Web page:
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Every Christmas comes with the risk of kitchen disasters, so the more you can prepare in advance the better. Knowing how to organise your time, your fridge and your oven on the day can save you heaps of stress. Here’s exactly when you need to put each item in the oven.
On Christmas Day, it can feel like you’re juggling lots of different tasks.
Trying to remember how long things have been in the oven, working out when you need to boil the spuds, and how long the turkey needs to rest for can add unnecessary stress to the day.
So, to get ahead, you need this schedule telling you exactly what needs to be done, and when to do it.
Prepare as much as you can in advance – on December 23 and Christmas Eve you can get ahead on many of the side dishes.
Mince pies freeze well too, so if you fancy a fun family activity this weekend, get baking and then stock the deep freeze with mince pies, you can heat them up in the oven when you fancy a sweet treat.
Check you’ve got enough cutlery, glasses, napkins for your guests, it’s easy to forget about tableware until it’s too late.
Make sure you’ve got everything you need, and organise the fridge and freezer so you’ve got enough space to store everything.
Stock up on extras in case of last-minute guests: frozen sausage rolls, crisps, nuts and cheese are perfect for snacky lunches and spreads.
Try to make some time on Christmas Eve to get some crucial jobs done, saving you precious time on the big day.
There’s really no limit to what you can prepare in advance – Gordon Ramsay has even admitted to cooking his turkey on Christmas Eve and reheating it on the 25th.
Make your stuffing mixes, then wrap them in cling film and keep them in the fridge.
Peel your potatoes, boil them and fluff them up by bashing them around a bit in a pan or colander.
You can keep your fluffed up potatoes in the fridge, ready to be roasted tomorrow.
Carrots and parsnips can be chopped up and saved in the fridge.
You could even make your red cabbage today, and reheat it tomorrow.
If you’re cooking a big turkey for the family, this is the key ingredient you’re going to work the rest of your cooking times around, as it takes the longest to cook.
Most turkeys now come with a label letting you know how long to cook the turkey for, depending on its size.
However, the general rule to follow is to cook the bird for 70 minutes at 180C, and add an extra 20 minutes for each kilogram the turkey weighs.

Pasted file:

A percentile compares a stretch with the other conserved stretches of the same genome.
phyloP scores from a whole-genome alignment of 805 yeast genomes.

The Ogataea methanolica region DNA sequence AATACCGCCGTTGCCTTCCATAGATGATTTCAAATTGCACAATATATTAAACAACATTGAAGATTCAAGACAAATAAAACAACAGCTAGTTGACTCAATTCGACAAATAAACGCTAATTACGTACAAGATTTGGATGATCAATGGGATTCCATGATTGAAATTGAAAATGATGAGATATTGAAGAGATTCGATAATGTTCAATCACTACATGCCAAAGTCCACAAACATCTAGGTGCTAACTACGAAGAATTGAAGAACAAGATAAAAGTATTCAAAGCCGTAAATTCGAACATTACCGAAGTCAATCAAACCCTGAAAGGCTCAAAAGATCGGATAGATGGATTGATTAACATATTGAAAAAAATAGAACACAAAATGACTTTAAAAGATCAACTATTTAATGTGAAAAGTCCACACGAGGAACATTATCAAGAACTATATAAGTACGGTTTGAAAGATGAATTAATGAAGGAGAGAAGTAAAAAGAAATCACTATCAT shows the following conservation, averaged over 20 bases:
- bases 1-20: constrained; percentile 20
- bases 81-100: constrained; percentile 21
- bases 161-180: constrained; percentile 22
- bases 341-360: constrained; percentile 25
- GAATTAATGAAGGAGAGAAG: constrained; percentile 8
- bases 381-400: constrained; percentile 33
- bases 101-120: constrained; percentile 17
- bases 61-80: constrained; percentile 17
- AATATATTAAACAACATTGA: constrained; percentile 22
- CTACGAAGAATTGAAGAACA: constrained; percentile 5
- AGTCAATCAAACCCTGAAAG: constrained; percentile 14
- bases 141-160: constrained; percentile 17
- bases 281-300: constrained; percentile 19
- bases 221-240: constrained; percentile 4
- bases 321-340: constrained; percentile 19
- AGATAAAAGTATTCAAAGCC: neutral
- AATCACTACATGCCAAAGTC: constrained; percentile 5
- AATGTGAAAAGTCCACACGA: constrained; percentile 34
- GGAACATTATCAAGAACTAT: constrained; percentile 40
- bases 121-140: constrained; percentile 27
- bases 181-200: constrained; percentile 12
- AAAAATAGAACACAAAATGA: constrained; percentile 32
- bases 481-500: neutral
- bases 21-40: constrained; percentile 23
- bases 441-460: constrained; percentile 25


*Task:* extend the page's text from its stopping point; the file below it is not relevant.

So if you had a five-kilogram turkey, you would need to cook it for 70 minutes, plus 100 minutes, meaning you would need 170 minutes, or two hours and 50 minutes.
You then need to leave the bird to rest on the side for an hour after cooking to ensure it stays gorgeously moist – no one wants a dry piece of turkey!
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Based on sitting down to eat lunch at 1pm, here are our suggested timings for putting everything in the oven on Christmas Day.
8AM – Take your Turkey and stuffing out of the fridge to reach room temperature before you put them in the oven.
8:30AM – Preheat the oven while you prepare your turkey with oil, butter and whatever seasonings you plan on adding.
9AM – Stuff the turkey with the stuffing and once the oven is up to temperature, put the bird in.
Start your turkey timer by setting an alarm on your phone or on the oven timer, according to what you’ve calculated your bird’s cooking time to be.
If you’ve got a particularly big bird you may want to put it in the oven earlier, depending on what time your family likes to sit down to eat.
Keep basting the turkey regularly, and if it’s browning up nicely, pop some foil over the top to stop it over-cooking.
10AM – Set the table and get on with any last bits of peeling and chopping you need to do.
11AM – Check on the turkey, if you want to get a bit more colour on the top, remove the foil covering the bird.
12PM – If your turkey’s time is up, get it out of the oven and rest it on the kitchen counter for an hour or two.
Turn the oven heat up and put in the trays full of fat – either goose fat or oil, depending on your preference – to warm up for your roast potatoes.
After 15 minutes in the hot oven, you can put your pre-prepared fluffy potatoes into the sizzling fat.
This is the time to get any other roast vegetables in the oven too if you’re serving roast carrots or parsnips.
12:30PM – Get the pigs in blankets in the oven for however long their recommended cooking time is, if they’re ready before the rest of the feast they should stay warm if wrapped in foil.
If you’re serving extra stuffing balls, get them in the oven once you take the pigs in blankets out.
Boil the water for any remaining vegetables, and get them going while you make the gravy.
Now’s the time to shout for any spare elves to help you lay the table.
1PM – Everything should be ready now! Open the wine and enjoy!
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